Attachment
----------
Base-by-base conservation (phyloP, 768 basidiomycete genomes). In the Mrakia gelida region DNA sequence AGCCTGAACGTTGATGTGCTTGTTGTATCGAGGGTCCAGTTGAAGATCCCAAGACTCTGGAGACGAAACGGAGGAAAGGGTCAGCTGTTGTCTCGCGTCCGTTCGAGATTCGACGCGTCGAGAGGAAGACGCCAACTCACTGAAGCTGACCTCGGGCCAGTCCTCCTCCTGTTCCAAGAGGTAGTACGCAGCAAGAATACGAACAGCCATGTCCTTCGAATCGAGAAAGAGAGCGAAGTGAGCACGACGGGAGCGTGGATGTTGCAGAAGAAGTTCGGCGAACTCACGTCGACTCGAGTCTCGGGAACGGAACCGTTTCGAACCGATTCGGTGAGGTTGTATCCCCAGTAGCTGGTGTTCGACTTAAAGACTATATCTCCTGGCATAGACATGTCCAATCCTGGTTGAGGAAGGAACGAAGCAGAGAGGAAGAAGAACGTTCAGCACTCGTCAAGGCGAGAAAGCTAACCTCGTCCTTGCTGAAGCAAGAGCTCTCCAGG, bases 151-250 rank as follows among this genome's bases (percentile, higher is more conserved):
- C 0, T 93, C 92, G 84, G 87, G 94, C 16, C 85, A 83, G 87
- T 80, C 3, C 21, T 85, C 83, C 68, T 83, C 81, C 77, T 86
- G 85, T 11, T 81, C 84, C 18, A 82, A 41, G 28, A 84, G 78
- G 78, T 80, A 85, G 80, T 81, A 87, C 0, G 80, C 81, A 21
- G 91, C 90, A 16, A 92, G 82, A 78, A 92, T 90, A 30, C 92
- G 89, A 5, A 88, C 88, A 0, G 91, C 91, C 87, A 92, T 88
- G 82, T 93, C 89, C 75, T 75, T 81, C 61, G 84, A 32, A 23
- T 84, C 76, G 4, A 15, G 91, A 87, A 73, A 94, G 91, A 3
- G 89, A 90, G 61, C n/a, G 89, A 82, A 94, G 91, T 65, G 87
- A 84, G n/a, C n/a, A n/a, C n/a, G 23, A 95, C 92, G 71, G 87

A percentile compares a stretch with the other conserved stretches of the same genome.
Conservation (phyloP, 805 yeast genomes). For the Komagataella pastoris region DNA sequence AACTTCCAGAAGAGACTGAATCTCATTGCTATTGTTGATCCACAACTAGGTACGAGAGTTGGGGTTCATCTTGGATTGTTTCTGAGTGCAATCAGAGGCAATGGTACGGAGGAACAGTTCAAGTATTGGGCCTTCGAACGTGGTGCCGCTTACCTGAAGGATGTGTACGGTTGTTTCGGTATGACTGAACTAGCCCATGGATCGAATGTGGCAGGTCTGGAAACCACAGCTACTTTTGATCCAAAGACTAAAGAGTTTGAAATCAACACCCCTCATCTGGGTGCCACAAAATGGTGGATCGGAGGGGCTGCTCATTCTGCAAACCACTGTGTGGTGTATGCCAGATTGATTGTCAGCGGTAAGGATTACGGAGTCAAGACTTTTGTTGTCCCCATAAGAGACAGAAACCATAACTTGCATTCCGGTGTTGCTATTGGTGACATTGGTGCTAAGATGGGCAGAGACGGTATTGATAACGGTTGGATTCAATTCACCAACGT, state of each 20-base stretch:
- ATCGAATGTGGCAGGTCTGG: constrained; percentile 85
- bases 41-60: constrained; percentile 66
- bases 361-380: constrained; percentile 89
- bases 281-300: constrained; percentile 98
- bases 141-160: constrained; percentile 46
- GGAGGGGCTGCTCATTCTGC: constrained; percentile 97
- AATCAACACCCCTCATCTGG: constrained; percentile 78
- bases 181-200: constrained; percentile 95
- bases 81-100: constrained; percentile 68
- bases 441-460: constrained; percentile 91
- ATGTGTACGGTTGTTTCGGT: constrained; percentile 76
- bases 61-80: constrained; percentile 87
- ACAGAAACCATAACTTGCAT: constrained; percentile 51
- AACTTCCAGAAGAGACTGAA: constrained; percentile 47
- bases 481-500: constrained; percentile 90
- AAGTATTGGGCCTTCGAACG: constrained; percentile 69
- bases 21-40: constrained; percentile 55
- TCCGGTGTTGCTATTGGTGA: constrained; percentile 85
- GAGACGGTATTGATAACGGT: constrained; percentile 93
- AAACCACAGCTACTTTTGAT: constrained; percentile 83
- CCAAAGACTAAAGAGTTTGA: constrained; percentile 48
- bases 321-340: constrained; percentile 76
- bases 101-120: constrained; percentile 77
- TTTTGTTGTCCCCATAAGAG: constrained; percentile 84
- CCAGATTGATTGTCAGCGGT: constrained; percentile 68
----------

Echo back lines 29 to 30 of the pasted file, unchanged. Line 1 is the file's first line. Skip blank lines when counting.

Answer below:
- AAGTATTGGGCCTTCGAACG: constrained; percentile 69
- bases 21-40: constrained; percentile 55